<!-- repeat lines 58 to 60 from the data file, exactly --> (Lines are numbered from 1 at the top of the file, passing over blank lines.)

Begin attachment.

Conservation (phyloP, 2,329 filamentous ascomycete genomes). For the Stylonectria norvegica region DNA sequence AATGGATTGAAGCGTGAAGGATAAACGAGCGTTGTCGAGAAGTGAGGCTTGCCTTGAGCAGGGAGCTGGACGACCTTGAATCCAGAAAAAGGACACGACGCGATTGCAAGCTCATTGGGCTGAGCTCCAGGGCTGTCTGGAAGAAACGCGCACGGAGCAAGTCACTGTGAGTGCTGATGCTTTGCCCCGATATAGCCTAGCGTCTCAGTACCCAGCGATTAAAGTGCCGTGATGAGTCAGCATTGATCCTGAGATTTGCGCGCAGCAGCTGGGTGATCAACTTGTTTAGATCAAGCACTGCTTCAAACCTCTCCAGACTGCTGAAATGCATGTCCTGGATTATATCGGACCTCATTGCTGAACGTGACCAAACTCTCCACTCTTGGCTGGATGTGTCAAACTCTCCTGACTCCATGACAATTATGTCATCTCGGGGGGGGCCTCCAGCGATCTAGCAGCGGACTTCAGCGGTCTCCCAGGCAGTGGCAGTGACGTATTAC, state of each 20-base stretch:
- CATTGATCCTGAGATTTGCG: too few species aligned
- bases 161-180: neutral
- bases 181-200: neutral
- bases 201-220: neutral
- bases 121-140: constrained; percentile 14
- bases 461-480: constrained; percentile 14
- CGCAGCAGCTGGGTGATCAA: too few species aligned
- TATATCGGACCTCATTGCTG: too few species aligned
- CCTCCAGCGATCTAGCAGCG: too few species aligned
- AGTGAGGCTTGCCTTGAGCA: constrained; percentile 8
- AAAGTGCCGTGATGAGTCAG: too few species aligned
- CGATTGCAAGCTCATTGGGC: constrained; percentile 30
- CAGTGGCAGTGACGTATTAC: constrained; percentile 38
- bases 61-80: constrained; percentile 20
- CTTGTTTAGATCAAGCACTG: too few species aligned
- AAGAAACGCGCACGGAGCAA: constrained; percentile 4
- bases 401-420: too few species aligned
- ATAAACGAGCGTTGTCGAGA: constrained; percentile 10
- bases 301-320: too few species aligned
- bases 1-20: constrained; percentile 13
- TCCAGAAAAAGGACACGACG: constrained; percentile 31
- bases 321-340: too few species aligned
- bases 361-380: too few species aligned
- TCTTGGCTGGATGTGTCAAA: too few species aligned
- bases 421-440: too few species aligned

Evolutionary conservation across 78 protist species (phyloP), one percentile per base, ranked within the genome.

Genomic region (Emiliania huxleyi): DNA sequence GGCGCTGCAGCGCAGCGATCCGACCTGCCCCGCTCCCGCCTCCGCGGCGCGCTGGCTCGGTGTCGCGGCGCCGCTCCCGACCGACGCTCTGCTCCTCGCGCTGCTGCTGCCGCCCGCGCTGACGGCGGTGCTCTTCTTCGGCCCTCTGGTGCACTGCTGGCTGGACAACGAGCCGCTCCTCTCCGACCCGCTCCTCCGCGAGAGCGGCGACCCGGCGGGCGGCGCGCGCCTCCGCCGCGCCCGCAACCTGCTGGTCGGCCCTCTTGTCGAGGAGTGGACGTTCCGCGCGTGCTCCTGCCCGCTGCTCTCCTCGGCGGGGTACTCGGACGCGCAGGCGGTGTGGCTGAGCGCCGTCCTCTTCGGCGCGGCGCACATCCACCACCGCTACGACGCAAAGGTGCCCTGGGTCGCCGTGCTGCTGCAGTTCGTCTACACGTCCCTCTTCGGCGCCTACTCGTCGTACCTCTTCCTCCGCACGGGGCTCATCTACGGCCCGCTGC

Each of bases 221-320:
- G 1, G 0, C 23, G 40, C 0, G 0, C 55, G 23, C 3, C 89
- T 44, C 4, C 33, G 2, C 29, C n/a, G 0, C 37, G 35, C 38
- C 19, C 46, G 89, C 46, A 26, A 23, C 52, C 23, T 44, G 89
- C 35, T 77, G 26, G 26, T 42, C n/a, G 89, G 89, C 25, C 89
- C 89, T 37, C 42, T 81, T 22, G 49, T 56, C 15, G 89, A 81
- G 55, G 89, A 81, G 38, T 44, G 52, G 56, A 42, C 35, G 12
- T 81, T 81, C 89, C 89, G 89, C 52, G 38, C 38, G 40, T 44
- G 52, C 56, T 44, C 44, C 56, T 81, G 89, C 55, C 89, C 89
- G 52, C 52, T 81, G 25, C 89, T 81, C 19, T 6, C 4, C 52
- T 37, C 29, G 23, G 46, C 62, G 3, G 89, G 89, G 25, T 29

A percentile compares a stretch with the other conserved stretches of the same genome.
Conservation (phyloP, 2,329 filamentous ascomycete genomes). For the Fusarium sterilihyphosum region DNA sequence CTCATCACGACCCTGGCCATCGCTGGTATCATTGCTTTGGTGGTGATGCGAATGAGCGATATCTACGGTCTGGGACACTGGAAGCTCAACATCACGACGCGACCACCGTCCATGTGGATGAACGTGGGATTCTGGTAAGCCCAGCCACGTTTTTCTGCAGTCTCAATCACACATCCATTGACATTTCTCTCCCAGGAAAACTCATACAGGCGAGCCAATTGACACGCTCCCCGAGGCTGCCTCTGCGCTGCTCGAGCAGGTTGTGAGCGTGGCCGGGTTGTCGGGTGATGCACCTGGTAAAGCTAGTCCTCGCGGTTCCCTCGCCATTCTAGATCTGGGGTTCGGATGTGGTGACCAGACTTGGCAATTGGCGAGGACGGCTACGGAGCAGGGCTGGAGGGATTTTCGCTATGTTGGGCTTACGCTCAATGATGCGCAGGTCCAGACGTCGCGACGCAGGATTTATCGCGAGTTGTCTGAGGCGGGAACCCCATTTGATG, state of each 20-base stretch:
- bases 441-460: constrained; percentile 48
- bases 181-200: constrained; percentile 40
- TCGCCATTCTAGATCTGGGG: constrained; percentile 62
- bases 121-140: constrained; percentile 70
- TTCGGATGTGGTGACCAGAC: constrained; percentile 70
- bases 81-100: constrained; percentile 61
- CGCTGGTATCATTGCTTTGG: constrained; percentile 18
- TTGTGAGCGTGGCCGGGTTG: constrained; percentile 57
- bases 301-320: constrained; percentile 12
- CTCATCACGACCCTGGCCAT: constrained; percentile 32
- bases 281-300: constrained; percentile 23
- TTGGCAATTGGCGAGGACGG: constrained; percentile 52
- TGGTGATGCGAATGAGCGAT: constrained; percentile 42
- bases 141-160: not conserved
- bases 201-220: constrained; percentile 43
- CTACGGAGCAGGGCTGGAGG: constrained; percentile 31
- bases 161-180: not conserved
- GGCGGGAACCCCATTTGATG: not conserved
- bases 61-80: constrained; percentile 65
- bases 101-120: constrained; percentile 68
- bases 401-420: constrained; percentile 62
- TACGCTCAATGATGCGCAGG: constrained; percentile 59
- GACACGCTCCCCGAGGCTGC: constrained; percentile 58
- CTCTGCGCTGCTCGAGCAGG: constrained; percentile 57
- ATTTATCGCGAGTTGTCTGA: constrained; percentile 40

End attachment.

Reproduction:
- bases 161-180: not conserved
- GGCGGGAACCCCATTTGATG: not conserved
- bases 61-80: constrained; percentile 65